Linked Questions

36
votes
2answers
16k views

Are there any non-mammalian species known that lactate?

Are there any non-mammalian animals that produce milk to feed their young, or are mammals the only milk-producing animals?
25
votes
2answers
589 views

Can an adult without genetic lactase persistence still develop a tolerance for dairy foods?

While investigating the rise of adult lactose tolerance, I came across the news that China has been encouraging its citizens to drink more milk, even though most of the Asian population lacks the SNP (...
20
votes
2answers
2k views

What inactivates pepsin in infants?

In infants, rennin helps in digestion of milk. Pepsin is also present in their stomach. Why do infants need rennin for milk digestion, at the first place? Why does pepsin not act on the milk ...
11
votes
3answers
5k views

Do humans produce rennin?

At school, we've been taught that human infants produce rennin/chymosin (which aids in the digestion of milk). More specifically, it is the peptic cells in the stomach which secrete prorennin, the ...
6
votes
3answers
654 views

Can domestic breeding be considered evolution?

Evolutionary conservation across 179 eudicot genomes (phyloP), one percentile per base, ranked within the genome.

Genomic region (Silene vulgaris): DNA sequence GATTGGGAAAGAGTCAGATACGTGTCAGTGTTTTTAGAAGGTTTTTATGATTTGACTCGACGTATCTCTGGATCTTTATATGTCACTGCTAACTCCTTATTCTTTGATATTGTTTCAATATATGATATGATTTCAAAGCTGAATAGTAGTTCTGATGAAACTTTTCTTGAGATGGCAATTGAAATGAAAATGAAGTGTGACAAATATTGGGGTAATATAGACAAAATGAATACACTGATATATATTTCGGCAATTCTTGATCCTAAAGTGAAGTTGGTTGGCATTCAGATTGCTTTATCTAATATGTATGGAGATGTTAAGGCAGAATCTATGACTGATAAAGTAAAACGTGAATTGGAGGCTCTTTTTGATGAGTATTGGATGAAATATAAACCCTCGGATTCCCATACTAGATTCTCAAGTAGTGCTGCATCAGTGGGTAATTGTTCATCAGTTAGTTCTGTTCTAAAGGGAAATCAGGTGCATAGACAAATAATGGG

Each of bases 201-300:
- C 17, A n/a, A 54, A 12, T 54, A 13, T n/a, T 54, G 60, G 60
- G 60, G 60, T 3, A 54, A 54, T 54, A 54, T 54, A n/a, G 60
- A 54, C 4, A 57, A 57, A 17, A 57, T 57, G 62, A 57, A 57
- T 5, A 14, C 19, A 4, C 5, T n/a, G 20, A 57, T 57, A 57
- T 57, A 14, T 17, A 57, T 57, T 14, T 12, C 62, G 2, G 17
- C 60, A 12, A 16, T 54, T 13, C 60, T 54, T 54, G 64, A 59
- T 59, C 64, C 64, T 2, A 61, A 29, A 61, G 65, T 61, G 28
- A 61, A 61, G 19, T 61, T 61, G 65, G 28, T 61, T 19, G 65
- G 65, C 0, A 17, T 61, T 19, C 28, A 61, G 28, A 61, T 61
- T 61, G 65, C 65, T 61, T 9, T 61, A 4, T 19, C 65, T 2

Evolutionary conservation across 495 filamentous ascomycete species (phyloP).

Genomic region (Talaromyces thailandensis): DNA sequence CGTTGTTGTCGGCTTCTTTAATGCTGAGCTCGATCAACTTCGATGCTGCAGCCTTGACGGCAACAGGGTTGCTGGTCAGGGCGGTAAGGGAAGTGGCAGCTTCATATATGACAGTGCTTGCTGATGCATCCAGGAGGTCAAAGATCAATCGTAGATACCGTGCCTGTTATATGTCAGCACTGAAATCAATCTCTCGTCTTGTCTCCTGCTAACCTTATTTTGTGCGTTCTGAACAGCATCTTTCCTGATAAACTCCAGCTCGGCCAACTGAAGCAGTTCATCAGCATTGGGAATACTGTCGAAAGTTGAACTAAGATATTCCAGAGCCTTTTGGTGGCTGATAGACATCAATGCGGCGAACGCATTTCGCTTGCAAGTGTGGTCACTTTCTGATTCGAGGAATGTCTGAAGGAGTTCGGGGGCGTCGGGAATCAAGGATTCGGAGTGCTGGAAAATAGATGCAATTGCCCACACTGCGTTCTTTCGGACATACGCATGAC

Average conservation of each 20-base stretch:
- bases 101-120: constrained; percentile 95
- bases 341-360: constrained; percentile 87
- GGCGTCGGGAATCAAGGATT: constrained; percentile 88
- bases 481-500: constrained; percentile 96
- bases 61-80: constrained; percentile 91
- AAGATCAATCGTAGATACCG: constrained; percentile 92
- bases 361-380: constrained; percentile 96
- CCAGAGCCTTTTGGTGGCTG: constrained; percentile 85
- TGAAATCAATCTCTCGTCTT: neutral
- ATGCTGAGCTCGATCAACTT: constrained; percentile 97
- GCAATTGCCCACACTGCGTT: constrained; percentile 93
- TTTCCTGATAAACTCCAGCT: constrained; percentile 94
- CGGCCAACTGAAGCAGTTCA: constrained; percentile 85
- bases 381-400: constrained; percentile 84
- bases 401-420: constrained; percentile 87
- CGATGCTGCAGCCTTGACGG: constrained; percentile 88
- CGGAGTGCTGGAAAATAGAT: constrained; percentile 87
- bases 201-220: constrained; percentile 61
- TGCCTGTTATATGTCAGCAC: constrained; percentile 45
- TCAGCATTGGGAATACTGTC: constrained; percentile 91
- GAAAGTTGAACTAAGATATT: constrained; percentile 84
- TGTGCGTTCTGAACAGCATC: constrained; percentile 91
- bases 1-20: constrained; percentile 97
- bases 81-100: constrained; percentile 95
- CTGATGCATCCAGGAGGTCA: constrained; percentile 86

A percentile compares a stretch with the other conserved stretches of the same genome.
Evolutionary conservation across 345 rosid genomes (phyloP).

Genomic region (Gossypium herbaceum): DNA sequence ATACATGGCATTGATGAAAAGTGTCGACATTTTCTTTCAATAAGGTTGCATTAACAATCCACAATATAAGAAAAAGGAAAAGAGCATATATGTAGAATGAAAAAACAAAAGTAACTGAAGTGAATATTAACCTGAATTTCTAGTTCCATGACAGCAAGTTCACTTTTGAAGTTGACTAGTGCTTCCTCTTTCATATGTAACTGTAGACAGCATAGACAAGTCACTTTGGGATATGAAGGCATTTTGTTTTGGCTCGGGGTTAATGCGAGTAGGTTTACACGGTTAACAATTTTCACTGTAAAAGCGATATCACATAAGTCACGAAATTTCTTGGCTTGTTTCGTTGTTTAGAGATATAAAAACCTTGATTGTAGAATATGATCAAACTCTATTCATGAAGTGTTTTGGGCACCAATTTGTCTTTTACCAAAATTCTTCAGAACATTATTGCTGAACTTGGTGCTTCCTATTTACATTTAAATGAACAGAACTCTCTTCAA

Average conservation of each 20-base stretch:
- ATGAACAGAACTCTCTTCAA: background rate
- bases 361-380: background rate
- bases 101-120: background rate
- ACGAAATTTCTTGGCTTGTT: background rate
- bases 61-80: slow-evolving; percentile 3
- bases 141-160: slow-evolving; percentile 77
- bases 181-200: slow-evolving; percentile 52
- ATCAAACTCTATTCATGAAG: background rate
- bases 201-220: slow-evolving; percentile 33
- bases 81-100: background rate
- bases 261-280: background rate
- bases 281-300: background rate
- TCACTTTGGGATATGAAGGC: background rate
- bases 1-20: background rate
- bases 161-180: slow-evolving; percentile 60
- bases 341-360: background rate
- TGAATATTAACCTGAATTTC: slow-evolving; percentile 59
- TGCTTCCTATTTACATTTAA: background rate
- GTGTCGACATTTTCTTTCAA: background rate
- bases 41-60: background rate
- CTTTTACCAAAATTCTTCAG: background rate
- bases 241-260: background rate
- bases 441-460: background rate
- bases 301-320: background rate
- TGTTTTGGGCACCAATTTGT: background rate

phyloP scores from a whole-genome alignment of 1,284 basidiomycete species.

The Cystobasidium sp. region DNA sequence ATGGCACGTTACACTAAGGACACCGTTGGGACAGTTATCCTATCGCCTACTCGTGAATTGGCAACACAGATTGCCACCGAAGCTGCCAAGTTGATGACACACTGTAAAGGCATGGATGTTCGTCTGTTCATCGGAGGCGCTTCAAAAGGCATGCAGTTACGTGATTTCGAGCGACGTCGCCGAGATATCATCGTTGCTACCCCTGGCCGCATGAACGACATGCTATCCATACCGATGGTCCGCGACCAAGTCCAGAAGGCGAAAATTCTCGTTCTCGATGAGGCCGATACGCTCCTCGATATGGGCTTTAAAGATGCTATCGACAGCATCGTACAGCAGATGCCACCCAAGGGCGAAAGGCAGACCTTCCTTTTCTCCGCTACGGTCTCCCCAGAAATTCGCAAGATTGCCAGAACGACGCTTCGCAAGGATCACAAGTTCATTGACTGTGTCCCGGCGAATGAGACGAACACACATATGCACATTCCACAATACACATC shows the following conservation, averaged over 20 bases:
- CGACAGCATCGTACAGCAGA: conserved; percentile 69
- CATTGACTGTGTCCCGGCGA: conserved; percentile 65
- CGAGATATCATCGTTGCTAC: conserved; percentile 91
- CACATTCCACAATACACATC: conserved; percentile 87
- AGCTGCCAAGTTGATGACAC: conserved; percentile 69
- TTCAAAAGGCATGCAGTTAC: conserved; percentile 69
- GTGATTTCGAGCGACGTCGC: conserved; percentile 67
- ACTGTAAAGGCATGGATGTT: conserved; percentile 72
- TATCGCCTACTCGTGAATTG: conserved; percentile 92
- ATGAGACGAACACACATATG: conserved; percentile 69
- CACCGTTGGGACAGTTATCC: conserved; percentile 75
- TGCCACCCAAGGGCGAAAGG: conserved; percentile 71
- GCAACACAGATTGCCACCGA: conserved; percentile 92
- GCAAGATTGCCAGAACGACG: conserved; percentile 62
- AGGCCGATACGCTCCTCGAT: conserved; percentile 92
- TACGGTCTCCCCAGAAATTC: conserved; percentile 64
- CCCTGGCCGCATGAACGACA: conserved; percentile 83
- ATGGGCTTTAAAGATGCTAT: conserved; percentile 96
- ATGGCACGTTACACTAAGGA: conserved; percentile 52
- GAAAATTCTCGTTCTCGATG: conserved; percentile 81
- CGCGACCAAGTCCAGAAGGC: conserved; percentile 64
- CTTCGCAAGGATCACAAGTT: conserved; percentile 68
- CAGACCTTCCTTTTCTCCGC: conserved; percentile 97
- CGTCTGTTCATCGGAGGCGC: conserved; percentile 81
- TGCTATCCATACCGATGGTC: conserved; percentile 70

Domestic breeding of animals (and plants) by humans seems to match some of the definitions of evolution I have been able to find: "a process that results in heritable changes in a population spread ...
4
votes
1answer
1k views

Is there a formal definition of signature of natural selection?

I’ve searched for a definition of signature of natural selection. Unfortunately, I haven’t found any formal definition of it. The signature of positive selection ...
0
votes
1answer
554 views

Why don't humans typically drink human milk after infancy?

Does any human culture routinely do this? Typically taboos have some evolutionary basis. So what would that be? Does any mammal drink the milk of its own species, besides nursing?
1
vote
4answers
251 views

Has a new functional structure ever been observed arising spontaneously?

Have we ever observed a new functional biological structure arising spontaneously such as a new functional organ (sensory or otherwise. such as tracing some creature in the past few hundred years ...
5
votes
0answers
116 views

How frequent are selective sweeps?

Introduction Selective sweep is the most famous genetic signature of selection. We know of a number of classical examples of selective sweeps, some of them in humans. See the classical example of the ...
3
votes
1answer
72 views

Emergence of novel protein interactions by mutation of amino acids

Are there any examples of proteins that, without coming from a recent duplication event, underwent a mutation(s) that caused it to have a novel interaction with a new ligand, substrate, other protein ...
1
vote
1answer
58 views

Do similar adaptations result in similiar genetic code?

Sometimes organisms within the same species evolve similar adaptations to similar living conditions without interbreeding. Let's say we have two human populations which need to adapt to a colder ...